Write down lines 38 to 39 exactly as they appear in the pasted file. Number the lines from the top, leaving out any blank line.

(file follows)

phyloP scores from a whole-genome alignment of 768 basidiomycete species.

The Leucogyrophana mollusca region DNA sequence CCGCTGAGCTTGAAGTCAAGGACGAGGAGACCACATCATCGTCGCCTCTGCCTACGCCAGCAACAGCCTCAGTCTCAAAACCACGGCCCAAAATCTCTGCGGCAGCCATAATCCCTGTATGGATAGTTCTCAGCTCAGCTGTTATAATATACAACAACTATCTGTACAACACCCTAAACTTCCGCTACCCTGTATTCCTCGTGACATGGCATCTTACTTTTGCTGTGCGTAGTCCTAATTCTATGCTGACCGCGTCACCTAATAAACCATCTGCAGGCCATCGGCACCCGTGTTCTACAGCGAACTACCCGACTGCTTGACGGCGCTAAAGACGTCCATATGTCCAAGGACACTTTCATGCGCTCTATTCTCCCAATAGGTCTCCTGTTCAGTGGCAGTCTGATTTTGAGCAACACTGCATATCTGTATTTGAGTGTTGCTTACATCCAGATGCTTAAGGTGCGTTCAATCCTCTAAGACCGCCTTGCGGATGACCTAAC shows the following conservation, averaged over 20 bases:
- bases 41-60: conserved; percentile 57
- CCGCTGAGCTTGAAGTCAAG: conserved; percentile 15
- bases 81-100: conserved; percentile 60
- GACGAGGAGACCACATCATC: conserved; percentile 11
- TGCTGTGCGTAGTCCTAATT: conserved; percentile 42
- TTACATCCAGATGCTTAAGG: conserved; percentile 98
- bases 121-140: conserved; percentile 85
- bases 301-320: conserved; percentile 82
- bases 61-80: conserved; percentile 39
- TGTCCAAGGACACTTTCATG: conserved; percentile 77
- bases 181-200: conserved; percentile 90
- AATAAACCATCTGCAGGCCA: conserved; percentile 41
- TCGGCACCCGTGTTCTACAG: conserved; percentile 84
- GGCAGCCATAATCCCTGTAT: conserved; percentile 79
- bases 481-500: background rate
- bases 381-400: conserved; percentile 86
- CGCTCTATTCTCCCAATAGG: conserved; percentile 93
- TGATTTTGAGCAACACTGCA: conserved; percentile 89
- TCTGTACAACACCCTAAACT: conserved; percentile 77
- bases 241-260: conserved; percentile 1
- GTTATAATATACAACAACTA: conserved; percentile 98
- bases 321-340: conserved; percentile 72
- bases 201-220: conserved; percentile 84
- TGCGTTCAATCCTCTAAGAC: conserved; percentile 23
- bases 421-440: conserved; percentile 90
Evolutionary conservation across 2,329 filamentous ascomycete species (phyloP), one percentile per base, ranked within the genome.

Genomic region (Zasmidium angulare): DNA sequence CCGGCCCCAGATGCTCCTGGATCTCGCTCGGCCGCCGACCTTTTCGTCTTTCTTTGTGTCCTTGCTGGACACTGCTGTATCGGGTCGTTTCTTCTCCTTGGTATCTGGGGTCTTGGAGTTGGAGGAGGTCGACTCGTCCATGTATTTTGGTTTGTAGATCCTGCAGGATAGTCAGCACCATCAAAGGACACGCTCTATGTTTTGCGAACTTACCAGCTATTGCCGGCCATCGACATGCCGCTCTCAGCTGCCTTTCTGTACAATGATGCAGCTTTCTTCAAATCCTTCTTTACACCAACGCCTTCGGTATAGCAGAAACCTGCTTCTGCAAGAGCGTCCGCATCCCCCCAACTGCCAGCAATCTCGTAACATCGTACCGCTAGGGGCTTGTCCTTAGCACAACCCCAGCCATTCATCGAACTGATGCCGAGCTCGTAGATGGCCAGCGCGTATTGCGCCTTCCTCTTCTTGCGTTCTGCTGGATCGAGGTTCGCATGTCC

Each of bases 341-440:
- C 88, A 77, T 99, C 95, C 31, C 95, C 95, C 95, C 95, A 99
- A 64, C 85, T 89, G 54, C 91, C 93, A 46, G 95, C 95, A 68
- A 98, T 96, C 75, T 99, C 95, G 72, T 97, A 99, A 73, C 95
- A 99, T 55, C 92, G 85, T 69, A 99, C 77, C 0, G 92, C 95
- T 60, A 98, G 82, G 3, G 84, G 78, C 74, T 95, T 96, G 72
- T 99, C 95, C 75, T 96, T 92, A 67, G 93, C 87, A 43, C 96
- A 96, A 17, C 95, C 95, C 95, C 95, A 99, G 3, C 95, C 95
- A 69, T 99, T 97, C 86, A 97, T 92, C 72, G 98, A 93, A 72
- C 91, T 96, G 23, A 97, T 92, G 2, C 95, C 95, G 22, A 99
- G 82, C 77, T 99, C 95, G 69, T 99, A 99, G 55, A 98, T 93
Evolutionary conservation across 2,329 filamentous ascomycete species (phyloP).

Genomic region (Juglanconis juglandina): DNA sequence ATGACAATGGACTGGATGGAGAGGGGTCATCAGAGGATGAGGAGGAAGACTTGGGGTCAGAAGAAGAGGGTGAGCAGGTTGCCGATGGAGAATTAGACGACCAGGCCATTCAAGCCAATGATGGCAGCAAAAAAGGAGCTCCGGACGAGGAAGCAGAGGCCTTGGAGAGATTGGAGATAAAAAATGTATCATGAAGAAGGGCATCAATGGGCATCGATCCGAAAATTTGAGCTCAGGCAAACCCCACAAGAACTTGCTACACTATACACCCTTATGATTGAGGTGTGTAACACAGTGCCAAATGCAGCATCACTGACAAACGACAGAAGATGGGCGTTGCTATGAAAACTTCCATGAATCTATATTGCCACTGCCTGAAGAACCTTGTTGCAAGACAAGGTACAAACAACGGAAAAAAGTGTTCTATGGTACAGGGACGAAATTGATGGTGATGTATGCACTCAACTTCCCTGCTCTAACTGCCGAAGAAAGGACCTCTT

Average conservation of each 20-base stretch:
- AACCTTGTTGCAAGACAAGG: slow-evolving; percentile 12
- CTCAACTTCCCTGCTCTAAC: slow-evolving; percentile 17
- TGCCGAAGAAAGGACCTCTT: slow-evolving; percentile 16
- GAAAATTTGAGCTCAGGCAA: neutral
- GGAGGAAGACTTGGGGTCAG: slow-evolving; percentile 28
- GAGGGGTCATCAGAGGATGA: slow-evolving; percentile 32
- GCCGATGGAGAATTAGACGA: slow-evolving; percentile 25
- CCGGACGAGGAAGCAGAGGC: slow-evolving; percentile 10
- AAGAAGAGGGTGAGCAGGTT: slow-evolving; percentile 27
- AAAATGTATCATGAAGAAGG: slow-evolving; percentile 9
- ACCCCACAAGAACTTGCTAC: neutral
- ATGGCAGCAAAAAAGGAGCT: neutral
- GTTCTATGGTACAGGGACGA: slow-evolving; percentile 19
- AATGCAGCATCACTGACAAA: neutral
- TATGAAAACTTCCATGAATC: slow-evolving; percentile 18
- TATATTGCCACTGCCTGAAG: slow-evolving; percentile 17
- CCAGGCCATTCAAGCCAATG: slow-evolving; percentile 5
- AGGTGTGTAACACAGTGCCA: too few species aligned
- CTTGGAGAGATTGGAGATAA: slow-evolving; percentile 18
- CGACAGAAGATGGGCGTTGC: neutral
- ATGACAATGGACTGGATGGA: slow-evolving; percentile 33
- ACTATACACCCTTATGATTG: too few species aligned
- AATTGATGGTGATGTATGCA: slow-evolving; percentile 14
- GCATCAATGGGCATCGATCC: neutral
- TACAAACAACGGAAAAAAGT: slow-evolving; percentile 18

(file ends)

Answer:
- A 69, T 99, T 97, C 86, A 97, T 92, C 72, G 98, A 93, A 72
- C 91, T 96, G 23, A 97, T 92, G 2, C 95, C 95, G 22, A 99